How does interdisciplinary teamwork work in practice? What are the optimum conditions for its development? This report investigates.
- Interdisciplinary research leads to innovations that hadn’t initially been anticipated. Entrepreneurial alertness to unexpected opportunities is therefore required.
- It is possible to identify ways of working to ensure interdisciplinary innovation works most effectively: for example, innovation requires risk-taking, trust, and time.
- Interdisciplinary innovators face three main barriers or obstacles: these are based around career problems, intellectual property, and working in silos.
- Recommendations for supporting interdisciplinary innovation include: support innovative leaders; measure impacts more openly, and provide the right resources.
- The effective use of professional or academic teams from different disciplines can help develop new solutions to complex problems or research questions.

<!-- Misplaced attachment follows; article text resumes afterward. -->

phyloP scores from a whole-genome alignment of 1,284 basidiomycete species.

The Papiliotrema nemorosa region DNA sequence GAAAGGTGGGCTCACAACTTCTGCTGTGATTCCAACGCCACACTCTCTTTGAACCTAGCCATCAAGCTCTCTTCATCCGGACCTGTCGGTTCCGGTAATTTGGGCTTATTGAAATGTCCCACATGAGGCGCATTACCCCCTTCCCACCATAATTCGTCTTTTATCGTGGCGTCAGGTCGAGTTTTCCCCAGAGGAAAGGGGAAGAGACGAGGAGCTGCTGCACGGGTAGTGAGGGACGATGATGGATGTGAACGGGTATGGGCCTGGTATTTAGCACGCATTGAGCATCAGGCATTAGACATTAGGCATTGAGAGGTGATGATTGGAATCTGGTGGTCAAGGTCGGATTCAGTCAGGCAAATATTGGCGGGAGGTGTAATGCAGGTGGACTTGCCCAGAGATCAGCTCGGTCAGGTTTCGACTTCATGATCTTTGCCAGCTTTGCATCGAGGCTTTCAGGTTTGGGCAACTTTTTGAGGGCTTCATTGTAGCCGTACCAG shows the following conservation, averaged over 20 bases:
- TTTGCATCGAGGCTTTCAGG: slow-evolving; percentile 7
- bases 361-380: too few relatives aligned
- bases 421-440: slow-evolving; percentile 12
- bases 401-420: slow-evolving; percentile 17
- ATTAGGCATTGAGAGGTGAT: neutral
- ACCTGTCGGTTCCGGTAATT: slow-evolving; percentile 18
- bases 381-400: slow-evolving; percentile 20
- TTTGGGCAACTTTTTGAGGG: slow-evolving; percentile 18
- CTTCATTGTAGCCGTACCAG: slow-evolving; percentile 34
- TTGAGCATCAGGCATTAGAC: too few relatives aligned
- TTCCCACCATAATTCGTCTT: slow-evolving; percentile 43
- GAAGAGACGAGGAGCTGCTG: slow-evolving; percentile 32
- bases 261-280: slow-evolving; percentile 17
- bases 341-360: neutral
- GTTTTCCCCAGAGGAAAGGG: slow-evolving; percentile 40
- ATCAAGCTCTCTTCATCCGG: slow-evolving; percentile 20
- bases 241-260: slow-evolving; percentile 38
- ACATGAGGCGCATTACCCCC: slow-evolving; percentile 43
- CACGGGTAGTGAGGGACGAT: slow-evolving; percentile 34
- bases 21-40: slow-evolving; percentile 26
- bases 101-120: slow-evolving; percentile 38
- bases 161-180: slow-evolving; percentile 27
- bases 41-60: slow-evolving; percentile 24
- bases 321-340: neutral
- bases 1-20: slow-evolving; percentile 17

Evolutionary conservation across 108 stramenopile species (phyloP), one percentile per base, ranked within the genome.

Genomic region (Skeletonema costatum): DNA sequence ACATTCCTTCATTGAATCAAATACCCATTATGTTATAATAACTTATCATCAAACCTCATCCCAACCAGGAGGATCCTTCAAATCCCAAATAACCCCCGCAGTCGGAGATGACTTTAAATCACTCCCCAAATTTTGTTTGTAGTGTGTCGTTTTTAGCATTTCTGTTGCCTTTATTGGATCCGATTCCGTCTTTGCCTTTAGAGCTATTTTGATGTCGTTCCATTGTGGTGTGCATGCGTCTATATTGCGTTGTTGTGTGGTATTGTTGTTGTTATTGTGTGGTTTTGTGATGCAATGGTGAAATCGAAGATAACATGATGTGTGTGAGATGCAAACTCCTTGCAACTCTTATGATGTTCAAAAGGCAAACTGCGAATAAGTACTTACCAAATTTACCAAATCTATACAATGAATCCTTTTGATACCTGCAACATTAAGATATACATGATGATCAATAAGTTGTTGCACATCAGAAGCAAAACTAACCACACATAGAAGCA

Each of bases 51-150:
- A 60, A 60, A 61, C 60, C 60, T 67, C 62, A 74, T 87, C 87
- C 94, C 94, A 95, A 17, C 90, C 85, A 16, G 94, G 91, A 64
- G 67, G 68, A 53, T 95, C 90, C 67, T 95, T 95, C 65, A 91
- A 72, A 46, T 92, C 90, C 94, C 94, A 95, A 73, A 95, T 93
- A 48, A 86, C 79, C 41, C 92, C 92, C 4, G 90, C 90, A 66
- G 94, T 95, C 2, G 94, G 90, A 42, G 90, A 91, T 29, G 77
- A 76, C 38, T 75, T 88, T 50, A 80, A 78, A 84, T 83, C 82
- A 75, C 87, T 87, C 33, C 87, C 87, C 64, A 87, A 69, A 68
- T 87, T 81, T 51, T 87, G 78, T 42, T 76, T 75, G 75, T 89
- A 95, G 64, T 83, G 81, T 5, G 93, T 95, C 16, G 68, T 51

UK policymakers are keen on both interdisciplinary teamwork and innovation, yet there is a lack of clarity about how interdisciplinary innovation works in practice or about the optimum conditions for its development.
This report seeks to fill that gap. The report draws on interviews with over 500 people who have been involved in interdisciplinary teams, many of them among the most innovative leaders in their field.
Alan Blackwell, Lee Wilson, Charles Boulton and John Knell